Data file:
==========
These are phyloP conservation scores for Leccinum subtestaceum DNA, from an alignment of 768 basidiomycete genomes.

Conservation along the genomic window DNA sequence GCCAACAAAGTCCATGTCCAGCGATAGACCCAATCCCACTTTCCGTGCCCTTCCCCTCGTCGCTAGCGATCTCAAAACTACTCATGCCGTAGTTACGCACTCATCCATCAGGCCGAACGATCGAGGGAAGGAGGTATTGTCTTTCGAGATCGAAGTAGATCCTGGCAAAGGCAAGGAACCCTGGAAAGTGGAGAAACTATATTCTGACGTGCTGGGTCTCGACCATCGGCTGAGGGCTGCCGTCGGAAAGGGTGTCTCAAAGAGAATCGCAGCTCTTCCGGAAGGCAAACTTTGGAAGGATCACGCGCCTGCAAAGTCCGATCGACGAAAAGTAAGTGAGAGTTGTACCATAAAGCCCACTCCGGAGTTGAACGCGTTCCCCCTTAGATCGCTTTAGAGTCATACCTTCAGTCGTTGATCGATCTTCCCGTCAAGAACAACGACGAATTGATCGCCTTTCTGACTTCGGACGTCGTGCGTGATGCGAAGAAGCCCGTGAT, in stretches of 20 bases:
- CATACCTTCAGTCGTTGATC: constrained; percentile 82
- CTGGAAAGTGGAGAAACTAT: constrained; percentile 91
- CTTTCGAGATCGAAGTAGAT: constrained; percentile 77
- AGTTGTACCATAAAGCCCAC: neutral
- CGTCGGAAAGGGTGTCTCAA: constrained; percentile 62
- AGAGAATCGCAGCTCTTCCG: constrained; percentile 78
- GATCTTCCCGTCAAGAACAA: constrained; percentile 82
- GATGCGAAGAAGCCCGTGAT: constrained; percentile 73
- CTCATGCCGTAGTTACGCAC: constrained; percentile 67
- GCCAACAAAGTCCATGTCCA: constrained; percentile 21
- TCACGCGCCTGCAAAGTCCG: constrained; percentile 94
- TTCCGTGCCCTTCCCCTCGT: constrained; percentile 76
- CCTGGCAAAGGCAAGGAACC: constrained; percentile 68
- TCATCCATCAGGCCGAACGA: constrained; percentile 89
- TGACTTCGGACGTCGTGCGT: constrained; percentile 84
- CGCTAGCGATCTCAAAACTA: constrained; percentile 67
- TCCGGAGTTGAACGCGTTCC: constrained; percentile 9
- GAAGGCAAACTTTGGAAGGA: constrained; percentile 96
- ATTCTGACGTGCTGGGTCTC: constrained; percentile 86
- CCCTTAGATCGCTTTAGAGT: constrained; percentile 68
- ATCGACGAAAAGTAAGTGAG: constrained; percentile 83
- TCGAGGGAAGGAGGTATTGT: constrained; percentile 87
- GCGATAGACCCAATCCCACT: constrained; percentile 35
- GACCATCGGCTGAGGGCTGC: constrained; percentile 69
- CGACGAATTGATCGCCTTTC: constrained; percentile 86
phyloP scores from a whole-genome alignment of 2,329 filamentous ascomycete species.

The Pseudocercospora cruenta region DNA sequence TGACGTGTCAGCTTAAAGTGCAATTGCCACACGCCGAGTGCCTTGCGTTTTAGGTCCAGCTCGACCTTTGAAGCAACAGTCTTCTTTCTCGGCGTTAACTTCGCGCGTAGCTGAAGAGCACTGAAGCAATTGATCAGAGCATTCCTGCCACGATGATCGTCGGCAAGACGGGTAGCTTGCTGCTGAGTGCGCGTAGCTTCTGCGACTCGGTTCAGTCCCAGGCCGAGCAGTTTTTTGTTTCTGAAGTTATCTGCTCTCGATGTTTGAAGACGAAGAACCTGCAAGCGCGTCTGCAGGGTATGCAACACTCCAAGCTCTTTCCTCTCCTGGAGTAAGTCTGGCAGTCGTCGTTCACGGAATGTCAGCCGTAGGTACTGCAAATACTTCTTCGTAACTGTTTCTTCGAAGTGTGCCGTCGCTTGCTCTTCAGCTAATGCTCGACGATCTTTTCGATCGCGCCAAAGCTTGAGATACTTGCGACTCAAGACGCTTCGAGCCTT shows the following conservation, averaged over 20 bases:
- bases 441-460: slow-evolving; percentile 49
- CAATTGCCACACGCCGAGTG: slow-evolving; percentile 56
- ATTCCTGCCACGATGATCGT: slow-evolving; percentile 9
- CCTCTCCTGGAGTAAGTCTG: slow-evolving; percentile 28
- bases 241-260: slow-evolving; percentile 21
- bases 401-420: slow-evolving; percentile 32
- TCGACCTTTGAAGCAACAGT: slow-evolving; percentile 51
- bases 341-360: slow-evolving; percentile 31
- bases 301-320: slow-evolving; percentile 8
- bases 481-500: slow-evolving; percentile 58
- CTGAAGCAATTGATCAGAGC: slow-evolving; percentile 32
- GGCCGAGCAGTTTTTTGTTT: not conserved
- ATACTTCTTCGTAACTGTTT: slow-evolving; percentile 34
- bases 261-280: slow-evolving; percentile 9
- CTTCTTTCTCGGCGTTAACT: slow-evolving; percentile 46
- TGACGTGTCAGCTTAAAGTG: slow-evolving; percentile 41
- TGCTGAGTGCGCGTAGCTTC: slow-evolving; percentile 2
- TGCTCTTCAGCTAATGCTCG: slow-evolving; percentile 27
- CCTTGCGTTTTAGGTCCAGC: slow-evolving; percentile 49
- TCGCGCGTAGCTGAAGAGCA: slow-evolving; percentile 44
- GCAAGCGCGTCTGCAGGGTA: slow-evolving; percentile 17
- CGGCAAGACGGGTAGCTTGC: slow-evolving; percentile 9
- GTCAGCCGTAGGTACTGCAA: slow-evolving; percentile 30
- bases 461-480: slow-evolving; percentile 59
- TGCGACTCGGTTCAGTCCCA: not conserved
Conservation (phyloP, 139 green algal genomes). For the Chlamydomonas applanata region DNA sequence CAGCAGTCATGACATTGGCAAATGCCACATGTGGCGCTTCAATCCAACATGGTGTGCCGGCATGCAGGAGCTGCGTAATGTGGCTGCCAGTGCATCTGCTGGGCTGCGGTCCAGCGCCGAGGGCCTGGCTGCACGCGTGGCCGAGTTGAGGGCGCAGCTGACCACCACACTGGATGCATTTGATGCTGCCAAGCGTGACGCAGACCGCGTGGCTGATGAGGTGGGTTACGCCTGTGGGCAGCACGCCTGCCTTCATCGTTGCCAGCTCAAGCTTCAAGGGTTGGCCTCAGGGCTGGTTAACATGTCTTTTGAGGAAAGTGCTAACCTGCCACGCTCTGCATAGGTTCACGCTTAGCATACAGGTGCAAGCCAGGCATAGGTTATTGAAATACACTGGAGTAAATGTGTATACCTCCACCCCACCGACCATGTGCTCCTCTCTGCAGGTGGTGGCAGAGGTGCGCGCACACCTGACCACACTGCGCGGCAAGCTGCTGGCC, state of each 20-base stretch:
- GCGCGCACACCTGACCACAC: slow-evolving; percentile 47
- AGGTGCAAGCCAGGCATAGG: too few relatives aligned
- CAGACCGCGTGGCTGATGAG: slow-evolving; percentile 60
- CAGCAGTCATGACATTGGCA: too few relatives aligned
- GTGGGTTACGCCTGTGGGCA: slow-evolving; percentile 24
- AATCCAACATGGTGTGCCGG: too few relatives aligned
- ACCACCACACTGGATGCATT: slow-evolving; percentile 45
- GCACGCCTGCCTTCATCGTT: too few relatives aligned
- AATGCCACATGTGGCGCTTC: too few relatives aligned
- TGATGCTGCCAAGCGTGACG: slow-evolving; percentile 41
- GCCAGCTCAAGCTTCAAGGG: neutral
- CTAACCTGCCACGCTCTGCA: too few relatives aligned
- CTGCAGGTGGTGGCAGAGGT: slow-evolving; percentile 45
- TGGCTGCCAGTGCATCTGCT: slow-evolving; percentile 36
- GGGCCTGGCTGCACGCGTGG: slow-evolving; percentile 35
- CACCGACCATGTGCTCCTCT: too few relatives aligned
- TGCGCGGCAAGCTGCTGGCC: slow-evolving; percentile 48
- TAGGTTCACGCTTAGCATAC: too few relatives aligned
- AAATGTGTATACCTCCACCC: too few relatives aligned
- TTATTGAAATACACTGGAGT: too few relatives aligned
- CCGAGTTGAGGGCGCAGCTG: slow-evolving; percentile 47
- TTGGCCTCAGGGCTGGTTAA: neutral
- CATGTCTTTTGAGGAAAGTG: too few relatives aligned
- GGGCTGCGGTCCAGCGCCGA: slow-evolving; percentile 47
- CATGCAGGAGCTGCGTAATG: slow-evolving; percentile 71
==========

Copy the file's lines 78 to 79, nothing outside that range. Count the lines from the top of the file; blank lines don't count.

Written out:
- CATGTCTTTTGAGGAAAGTG: too few relatives aligned
- GGGCTGCGGTCCAGCGCCGA: slow-evolving; percentile 47